This cultural turn was accompanied by an attack on notions of historical “progress”. Marxists were now lumped together with liberal “Whig” historians, such as Macaulay, as the false sirens of an Enlightenment that claimed “rationality” would make society more fair and free, when it often did the exact opposite. Newly fashionable “postmodernist” thinkers now saw progress as the highway to the Gulag and the death camp.

Postmodernists insisted that historians themselves, with their simple-minded “grand narratives” – whether “Whig” stories of progress towards liberal democracy and capitalism, or Marxist fables of progress towards communism – were contributing to this oppressive way of thinking. Historians had to avoid all grand theorising and concentrate on the marginalised and the powerless.

One casualty of this approach was economic history. Once the aristocracy of the profession, economic historians were now regarded as servants of hegemony. As free markets swept across the globe after 1989, there were even stronger reasons for historians – like most humanities academics, generally people of the left – to concentrate on the cultural sphere.

Hobsbawm represented all the postmodernists hated: the mandarin surveying the world from Olympian heights, uninterested in everyday life. Surely this was the attitude that led to grandiose projects of social engineering that caused the death of millions (not least in the Soviet Union, of which Hobsbawm was an unrepentant supporter)?

In somewhat diluted form, postmodernist ideas have reshaped both academic and popular history, and with many positive effects. In their insistence on the value of the experiences of ordinary people, such histories fit with a more democratic age. The recent BBC series presented by Pamela Cox, Servants: The True Story of Life Below Stairs, is an excellent example – giving us the real voices of the domestic servant class and driving a coach and horses through the Tory romanticism of Downton Abbey. These histories have also had a broader cultural effect, contributing to a growing intolerance of the abuse of power in ordinary life.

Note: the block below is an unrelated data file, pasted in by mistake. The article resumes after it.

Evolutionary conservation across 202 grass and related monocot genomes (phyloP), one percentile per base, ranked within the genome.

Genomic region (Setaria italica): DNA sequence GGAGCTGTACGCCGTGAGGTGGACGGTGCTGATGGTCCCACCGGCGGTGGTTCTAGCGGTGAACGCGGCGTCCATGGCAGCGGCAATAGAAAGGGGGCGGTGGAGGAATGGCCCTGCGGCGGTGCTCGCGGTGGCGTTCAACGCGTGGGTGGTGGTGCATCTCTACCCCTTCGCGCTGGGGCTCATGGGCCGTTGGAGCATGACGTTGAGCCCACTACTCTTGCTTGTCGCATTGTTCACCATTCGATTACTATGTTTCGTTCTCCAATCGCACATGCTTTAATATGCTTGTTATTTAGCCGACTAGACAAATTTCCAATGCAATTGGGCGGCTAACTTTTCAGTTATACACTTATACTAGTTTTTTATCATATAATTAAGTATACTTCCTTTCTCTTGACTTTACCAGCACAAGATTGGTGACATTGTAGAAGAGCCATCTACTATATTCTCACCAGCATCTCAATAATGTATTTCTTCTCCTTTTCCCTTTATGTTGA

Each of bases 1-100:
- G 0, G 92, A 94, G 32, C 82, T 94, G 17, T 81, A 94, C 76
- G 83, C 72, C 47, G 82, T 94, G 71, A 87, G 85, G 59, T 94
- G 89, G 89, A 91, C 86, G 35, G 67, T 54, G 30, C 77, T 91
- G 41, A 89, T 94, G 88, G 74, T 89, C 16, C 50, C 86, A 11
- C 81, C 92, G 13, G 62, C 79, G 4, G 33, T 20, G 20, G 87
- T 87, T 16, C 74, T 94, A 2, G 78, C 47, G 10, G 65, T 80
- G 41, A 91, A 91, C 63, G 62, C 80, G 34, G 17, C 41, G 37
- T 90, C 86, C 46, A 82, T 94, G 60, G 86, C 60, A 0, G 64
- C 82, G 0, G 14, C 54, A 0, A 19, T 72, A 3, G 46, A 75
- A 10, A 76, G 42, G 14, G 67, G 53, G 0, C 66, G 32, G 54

Necessary and important as these gains have been, the rejection of the most influential grand narratives has brought serious losses. In their abandonment of the big picture in favour of the fragment, academic historians have ceded the political high ground. And this crucial strategic space has been occupied by popular historians from the liberal centre and the right, such as Niall Ferguson and Andrew Roberts.

Until the 1980s, it was the right that was most suspicious of grand narratives, whether Marxist or Whig. For them, history was one damn thing after another, a long series of accidents and of great men making decisions; or, for a more “new-age” right, of randomly significant butterflies fluttering their wings in some corner of the globe or other.

Yet after the fall of the Berlin Wall in 1989, it suddenly seemed that history was going their way; the right embraced grand narratives with relish. In his history of the cold war, The Atlantic and its Enemies (2010), the Thatcherite Norman Stone shamefacedly admitted that he had ended up writing a Whig history of progress, even though he had spent much of his youth condemning the very idea.
And it is various forms of Whiggery that dominate our history today – whether propagated by those on the centre-right, such as Stone, or on the centre-left, such as Marr. Much of this is ideological rather than economic Whiggery: history is seen as a battle between liberalism and totalitarianism, and liberalism has won. The political theorist Francis Fukuyama put the argument most eloquently in his 1989 essay “The End of History?”. But it also underpinned some of the most popular histories of the early 21st century, including Simon Schama’s A History of Britain (2000-02).